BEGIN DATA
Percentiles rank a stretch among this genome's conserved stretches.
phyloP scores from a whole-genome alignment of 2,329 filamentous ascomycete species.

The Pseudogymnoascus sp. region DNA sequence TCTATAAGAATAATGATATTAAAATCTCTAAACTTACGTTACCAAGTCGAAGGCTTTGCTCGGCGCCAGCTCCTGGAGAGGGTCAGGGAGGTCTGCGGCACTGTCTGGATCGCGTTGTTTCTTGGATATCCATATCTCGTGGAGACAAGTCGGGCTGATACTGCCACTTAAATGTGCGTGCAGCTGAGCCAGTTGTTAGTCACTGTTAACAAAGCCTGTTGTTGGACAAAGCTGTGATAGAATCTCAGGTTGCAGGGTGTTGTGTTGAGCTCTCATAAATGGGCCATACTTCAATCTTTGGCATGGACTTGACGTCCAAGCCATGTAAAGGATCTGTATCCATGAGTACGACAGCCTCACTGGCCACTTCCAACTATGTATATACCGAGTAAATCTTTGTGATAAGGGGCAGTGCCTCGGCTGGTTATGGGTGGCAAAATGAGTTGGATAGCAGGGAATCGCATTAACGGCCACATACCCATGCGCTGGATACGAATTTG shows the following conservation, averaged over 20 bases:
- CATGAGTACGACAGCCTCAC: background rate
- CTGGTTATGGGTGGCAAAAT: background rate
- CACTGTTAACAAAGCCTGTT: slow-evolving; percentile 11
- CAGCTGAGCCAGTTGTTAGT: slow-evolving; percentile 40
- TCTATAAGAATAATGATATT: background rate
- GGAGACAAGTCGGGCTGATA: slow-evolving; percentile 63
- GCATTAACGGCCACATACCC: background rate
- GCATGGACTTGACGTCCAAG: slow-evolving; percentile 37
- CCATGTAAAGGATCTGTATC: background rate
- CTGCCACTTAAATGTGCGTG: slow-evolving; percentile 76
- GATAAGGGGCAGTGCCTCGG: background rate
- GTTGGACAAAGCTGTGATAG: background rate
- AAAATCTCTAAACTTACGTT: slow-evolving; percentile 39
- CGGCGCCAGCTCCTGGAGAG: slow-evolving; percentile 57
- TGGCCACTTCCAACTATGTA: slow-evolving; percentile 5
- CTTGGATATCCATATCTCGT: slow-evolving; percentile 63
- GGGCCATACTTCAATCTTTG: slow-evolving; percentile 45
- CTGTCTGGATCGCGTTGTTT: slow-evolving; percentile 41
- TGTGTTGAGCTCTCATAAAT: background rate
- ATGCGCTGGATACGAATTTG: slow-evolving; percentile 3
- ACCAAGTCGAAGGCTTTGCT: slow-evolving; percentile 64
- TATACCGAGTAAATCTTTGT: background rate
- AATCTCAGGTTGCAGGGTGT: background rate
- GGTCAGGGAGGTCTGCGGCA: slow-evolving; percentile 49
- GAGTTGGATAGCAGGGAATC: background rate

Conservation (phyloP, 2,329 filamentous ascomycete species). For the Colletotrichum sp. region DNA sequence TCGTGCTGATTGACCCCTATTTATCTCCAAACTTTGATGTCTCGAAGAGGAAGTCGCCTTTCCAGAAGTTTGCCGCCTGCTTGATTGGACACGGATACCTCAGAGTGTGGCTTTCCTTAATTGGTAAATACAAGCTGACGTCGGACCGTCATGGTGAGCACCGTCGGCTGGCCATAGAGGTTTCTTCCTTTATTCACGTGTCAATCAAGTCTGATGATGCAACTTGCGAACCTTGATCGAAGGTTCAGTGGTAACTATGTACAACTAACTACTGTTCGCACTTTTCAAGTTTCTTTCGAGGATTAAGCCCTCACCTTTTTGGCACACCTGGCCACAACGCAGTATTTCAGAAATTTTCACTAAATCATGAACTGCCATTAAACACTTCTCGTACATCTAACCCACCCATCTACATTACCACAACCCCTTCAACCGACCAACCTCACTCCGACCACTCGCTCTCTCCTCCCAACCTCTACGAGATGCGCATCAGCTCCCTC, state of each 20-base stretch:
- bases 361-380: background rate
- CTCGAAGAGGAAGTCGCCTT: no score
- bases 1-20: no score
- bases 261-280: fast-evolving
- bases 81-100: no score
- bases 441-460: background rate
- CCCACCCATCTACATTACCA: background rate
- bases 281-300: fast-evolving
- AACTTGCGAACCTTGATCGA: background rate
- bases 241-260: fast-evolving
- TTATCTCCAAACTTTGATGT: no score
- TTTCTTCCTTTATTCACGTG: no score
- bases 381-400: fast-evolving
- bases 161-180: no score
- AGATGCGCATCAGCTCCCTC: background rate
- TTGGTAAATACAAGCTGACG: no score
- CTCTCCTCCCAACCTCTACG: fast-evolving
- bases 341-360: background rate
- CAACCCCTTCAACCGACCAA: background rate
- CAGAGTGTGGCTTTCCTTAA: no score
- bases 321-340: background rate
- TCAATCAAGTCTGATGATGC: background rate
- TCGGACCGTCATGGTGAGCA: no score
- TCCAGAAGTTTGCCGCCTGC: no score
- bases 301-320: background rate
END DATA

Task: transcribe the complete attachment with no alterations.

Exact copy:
Percentiles rank a stretch among this genome's conserved stretches.
phyloP scores from a whole-genome alignment of 2,329 filamentous ascomycete species.

The Pseudogymnoascus sp. region DNA sequence TCTATAAGAATAATGATATTAAAATCTCTAAACTTACGTTACCAAGTCGAAGGCTTTGCTCGGCGCCAGCTCCTGGAGAGGGTCAGGGAGGTCTGCGGCACTGTCTGGATCGCGTTGTTTCTTGGATATCCATATCTCGTGGAGACAAGTCGGGCTGATACTGCCACTTAAATGTGCGTGCAGCTGAGCCAGTTGTTAGTCACTGTTAACAAAGCCTGTTGTTGGACAAAGCTGTGATAGAATCTCAGGTTGCAGGGTGTTGTGTTGAGCTCTCATAAATGGGCCATACTTCAATCTTTGGCATGGACTTGACGTCCAAGCCATGTAAAGGATCTGTATCCATGAGTACGACAGCCTCACTGGCCACTTCCAACTATGTATATACCGAGTAAATCTTTGTGATAAGGGGCAGTGCCTCGGCTGGTTATGGGTGGCAAAATGAGTTGGATAGCAGGGAATCGCATTAACGGCCACATACCCATGCGCTGGATACGAATTTG shows the following conservation, averaged over 20 bases:
- CATGAGTACGACAGCCTCAC: background rate
- CTGGTTATGGGTGGCAAAAT: background rate
- CACTGTTAACAAAGCCTGTT: slow-evolving; percentile 11
- CAGCTGAGCCAGTTGTTAGT: slow-evolving; percentile 40
- TCTATAAGAATAATGATATT: background rate
- GGAGACAAGTCGGGCTGATA: slow-evolving; percentile 63
- GCATTAACGGCCACATACCC: background rate
- GCATGGACTTGACGTCCAAG: slow-evolving; percentile 37
- CCATGTAAAGGATCTGTATC: background rate
- CTGCCACTTAAATGTGCGTG: slow-evolving; percentile 76
- GATAAGGGGCAGTGCCTCGG: background rate
- GTTGGACAAAGCTGTGATAG: background rate
- AAAATCTCTAAACTTACGTT: slow-evolving; percentile 39
- CGGCGCCAGCTCCTGGAGAG: slow-evolving; percentile 57
- TGGCCACTTCCAACTATGTA: slow-evolving; percentile 5
- CTTGGATATCCATATCTCGT: slow-evolving; percentile 63
- GGGCCATACTTCAATCTTTG: slow-evolving; percentile 45
- CTGTCTGGATCGCGTTGTTT: slow-evolving; percentile 41
- TGTGTTGAGCTCTCATAAAT: background rate
- ATGCGCTGGATACGAATTTG: slow-evolving; percentile 3
- ACCAAGTCGAAGGCTTTGCT: slow-evolving; percentile 64
- TATACCGAGTAAATCTTTGT: background rate
- AATCTCAGGTTGCAGGGTGT: background rate
- GGTCAGGGAGGTCTGCGGCA: slow-evolving; percentile 49
- GAGTTGGATAGCAGGGAATC: background rate

Conservation (phyloP, 2,329 filamentous ascomycete species). For the Colletotrichum sp. region DNA sequence TCGTGCTGATTGACCCCTATTTATCTCCAAACTTTGATGTCTCGAAGAGGAAGTCGCCTTTCCAGAAGTTTGCCGCCTGCTTGATTGGACACGGATACCTCAGAGTGTGGCTTTCCTTAATTGGTAAATACAAGCTGACGTCGGACCGTCATGGTGAGCACCGTCGGCTGGCCATAGAGGTTTCTTCCTTTATTCACGTGTCAATCAAGTCTGATGATGCAACTTGCGAACCTTGATCGAAGGTTCAGTGGTAACTATGTACAACTAACTACTGTTCGCACTTTTCAAGTTTCTTTCGAGGATTAAGCCCTCACCTTTTTGGCACACCTGGCCACAACGCAGTATTTCAGAAATTTTCACTAAATCATGAACTGCCATTAAACACTTCTCGTACATCTAACCCACCCATCTACATTACCACAACCCCTTCAACCGACCAACCTCACTCCGACCACTCGCTCTCTCCTCCCAACCTCTACGAGATGCGCATCAGCTCCCTC, state of each 20-base stretch:
- bases 361-380: background rate
- CTCGAAGAGGAAGTCGCCTT: no score
- bases 1-20: no score
- bases 261-280: fast-evolving
- bases 81-100: no score
- bases 441-460: background rate
- CCCACCCATCTACATTACCA: background rate
- bases 281-300: fast-evolving
- AACTTGCGAACCTTGATCGA: background rate
- bases 241-260: fast-evolving
- TTATCTCCAAACTTTGATGT: no score
- TTTCTTCCTTTATTCACGTG: no score
- bases 381-400: fast-evolving
- bases 161-180: no score
- AGATGCGCATCAGCTCCCTC: background rate
- TTGGTAAATACAAGCTGACG: no score
- CTCTCCTCCCAACCTCTACG: fast-evolving
- bases 341-360: background rate
- CAACCCCTTCAACCGACCAA: background rate
- CAGAGTGTGGCTTTCCTTAA: no score
- bases 321-340: background rate
- TCAATCAAGTCTGATGATGC: background rate
- TCGGACCGTCATGGTGAGCA: no score
- TCCAGAAGTTTGCCGCCTGC: no score
- bases 301-320: background rate